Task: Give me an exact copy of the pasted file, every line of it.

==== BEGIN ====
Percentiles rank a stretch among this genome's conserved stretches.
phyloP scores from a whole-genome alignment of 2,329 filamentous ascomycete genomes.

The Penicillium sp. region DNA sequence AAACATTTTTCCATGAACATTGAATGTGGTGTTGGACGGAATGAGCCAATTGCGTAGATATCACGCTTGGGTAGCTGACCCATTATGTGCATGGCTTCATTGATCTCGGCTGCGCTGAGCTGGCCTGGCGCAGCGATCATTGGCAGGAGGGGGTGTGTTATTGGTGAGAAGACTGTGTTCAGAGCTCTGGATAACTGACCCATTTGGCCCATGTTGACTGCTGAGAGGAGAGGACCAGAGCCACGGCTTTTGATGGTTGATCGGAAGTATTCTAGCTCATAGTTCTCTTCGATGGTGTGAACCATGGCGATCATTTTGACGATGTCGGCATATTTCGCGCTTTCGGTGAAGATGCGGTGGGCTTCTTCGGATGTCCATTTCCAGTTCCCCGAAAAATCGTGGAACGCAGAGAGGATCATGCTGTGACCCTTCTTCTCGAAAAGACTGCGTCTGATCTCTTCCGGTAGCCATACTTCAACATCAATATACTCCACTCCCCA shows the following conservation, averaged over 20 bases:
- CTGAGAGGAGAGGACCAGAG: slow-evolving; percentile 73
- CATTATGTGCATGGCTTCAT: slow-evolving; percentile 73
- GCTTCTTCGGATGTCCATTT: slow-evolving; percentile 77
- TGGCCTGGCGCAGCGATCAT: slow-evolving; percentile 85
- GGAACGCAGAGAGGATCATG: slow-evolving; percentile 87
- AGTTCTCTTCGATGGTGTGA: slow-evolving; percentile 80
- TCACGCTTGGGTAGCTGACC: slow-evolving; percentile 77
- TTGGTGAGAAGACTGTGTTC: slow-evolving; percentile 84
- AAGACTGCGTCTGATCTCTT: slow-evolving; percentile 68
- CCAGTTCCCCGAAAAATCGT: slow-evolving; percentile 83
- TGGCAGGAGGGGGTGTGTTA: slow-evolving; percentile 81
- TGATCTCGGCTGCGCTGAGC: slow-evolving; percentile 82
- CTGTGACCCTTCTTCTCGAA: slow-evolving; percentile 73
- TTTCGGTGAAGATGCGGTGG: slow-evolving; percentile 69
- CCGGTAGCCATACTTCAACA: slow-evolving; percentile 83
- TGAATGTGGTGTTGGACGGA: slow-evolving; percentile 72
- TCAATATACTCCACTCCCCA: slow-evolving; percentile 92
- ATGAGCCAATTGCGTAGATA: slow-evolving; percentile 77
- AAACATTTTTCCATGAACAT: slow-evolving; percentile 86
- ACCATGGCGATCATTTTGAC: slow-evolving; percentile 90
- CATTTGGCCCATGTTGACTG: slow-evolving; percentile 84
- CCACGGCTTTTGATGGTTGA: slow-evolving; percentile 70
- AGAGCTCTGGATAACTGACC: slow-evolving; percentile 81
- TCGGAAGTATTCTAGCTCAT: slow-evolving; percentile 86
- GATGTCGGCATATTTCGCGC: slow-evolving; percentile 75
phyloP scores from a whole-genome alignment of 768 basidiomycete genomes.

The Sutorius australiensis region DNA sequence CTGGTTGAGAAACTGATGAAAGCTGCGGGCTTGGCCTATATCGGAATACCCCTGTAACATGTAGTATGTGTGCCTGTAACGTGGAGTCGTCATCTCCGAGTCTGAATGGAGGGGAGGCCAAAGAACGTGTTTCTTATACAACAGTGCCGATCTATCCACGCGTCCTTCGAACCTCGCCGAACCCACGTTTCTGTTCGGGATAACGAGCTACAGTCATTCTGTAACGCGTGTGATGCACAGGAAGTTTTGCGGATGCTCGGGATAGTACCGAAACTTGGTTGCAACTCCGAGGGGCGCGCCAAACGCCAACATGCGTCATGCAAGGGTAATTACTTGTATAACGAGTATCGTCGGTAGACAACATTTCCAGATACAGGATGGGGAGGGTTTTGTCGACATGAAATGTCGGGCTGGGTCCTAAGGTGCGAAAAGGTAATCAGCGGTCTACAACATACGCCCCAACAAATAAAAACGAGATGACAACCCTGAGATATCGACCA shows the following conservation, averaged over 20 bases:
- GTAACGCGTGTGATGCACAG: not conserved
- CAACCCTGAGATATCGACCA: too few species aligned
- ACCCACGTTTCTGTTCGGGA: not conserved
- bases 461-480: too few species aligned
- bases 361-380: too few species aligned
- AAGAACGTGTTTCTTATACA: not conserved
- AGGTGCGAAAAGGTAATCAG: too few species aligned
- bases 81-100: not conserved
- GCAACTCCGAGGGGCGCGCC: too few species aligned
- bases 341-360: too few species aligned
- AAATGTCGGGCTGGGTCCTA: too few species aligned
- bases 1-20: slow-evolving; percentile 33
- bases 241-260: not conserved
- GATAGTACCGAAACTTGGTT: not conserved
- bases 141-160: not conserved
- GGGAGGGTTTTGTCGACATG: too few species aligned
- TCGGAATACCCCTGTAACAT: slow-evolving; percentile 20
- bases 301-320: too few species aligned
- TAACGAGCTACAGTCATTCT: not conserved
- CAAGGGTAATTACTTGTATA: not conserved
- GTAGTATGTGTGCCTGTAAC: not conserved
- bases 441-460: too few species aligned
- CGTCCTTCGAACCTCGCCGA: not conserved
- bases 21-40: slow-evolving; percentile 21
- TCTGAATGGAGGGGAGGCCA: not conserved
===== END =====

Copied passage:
Percentiles rank a stretch among this genome's conserved stretches.
phyloP scores from a whole-genome alignment of 2,329 filamentous ascomycete genomes.

The Penicillium sp. region DNA sequence AAACATTTTTCCATGAACATTGAATGTGGTGTTGGACGGAATGAGCCAATTGCGTAGATATCACGCTTGGGTAGCTGACCCATTATGTGCATGGCTTCATTGATCTCGGCTGCGCTGAGCTGGCCTGGCGCAGCGATCATTGGCAGGAGGGGGTGTGTTATTGGTGAGAAGACTGTGTTCAGAGCTCTGGATAACTGACCCATTTGGCCCATGTTGACTGCTGAGAGGAGAGGACCAGAGCCACGGCTTTTGATGGTTGATCGGAAGTATTCTAGCTCATAGTTCTCTTCGATGGTGTGAACCATGGCGATCATTTTGACGATGTCGGCATATTTCGCGCTTTCGGTGAAGATGCGGTGGGCTTCTTCGGATGTCCATTTCCAGTTCCCCGAAAAATCGTGGAACGCAGAGAGGATCATGCTGTGACCCTTCTTCTCGAAAAGACTGCGTCTGATCTCTTCCGGTAGCCATACTTCAACATCAATATACTCCACTCCCCA shows the following conservation, averaged over 20 bases:
- CTGAGAGGAGAGGACCAGAG: slow-evolving; percentile 73
- CATTATGTGCATGGCTTCAT: slow-evolving; percentile 73
- GCTTCTTCGGATGTCCATTT: slow-evolving; percentile 77
- TGGCCTGGCGCAGCGATCAT: slow-evolving; percentile 85
- GGAACGCAGAGAGGATCATG: slow-evolving; percentile 87
- AGTTCTCTTCGATGGTGTGA: slow-evolving; percentile 80
- TCACGCTTGGGTAGCTGACC: slow-evolving; percentile 77
- TTGGTGAGAAGACTGTGTTC: slow-evolving; percentile 84
- AAGACTGCGTCTGATCTCTT: slow-evolving; percentile 68
- CCAGTTCCCCGAAAAATCGT: slow-evolving; percentile 83
- TGGCAGGAGGGGGTGTGTTA: slow-evolving; percentile 81
- TGATCTCGGCTGCGCTGAGC: slow-evolving; percentile 82
- CTGTGACCCTTCTTCTCGAA: slow-evolving; percentile 73
- TTTCGGTGAAGATGCGGTGG: slow-evolving; percentile 69
- CCGGTAGCCATACTTCAACA: slow-evolving; percentile 83
- TGAATGTGGTGTTGGACGGA: slow-evolving; percentile 72
- TCAATATACTCCACTCCCCA: slow-evolving; percentile 92
- ATGAGCCAATTGCGTAGATA: slow-evolving; percentile 77
- AAACATTTTTCCATGAACAT: slow-evolving; percentile 86
- ACCATGGCGATCATTTTGAC: slow-evolving; percentile 90
- CATTTGGCCCATGTTGACTG: slow-evolving; percentile 84
- CCACGGCTTTTGATGGTTGA: slow-evolving; percentile 70
- AGAGCTCTGGATAACTGACC: slow-evolving; percentile 81
- TCGGAAGTATTCTAGCTCAT: slow-evolving; percentile 86
- GATGTCGGCATATTTCGCGC: slow-evolving; percentile 75
phyloP scores from a whole-genome alignment of 768 basidiomycete genomes.

The Sutorius australiensis region DNA sequence CTGGTTGAGAAACTGATGAAAGCTGCGGGCTTGGCCTATATCGGAATACCCCTGTAACATGTAGTATGTGTGCCTGTAACGTGGAGTCGTCATCTCCGAGTCTGAATGGAGGGGAGGCCAAAGAACGTGTTTCTTATACAACAGTGCCGATCTATCCACGCGTCCTTCGAACCTCGCCGAACCCACGTTTCTGTTCGGGATAACGAGCTACAGTCATTCTGTAACGCGTGTGATGCACAGGAAGTTTTGCGGATGCTCGGGATAGTACCGAAACTTGGTTGCAACTCCGAGGGGCGCGCCAAACGCCAACATGCGTCATGCAAGGGTAATTACTTGTATAACGAGTATCGTCGGTAGACAACATTTCCAGATACAGGATGGGGAGGGTTTTGTCGACATGAAATGTCGGGCTGGGTCCTAAGGTGCGAAAAGGTAATCAGCGGTCTACAACATACGCCCCAACAAATAAAAACGAGATGACAACCCTGAGATATCGACCA shows the following conservation, averaged over 20 bases:
- GTAACGCGTGTGATGCACAG: not conserved
- CAACCCTGAGATATCGACCA: too few species aligned
- ACCCACGTTTCTGTTCGGGA: not conserved
- bases 461-480: too few species aligned
- bases 361-380: too few species aligned
- AAGAACGTGTTTCTTATACA: not conserved
- AGGTGCGAAAAGGTAATCAG: too few species aligned
- bases 81-100: not conserved
- GCAACTCCGAGGGGCGCGCC: too few species aligned
- bases 341-360: too few species aligned
- AAATGTCGGGCTGGGTCCTA: too few species aligned
- bases 1-20: slow-evolving; percentile 33
- bases 241-260: not conserved
- GATAGTACCGAAACTTGGTT: not conserved
- bases 141-160: not conserved
- GGGAGGGTTTTGTCGACATG: too few species aligned
- TCGGAATACCCCTGTAACAT: slow-evolving; percentile 20
- bases 301-320: too few species aligned
- TAACGAGCTACAGTCATTCT: not conserved
- CAAGGGTAATTACTTGTATA: not conserved
- GTAGTATGTGTGCCTGTAAC: not conserved
- bases 441-460: too few species aligned
- CGTCCTTCGAACCTCGCCGA: not conserved
- bases 21-40: slow-evolving; percentile 21
- TCTGAATGGAGGGGAGGCCA: not conserved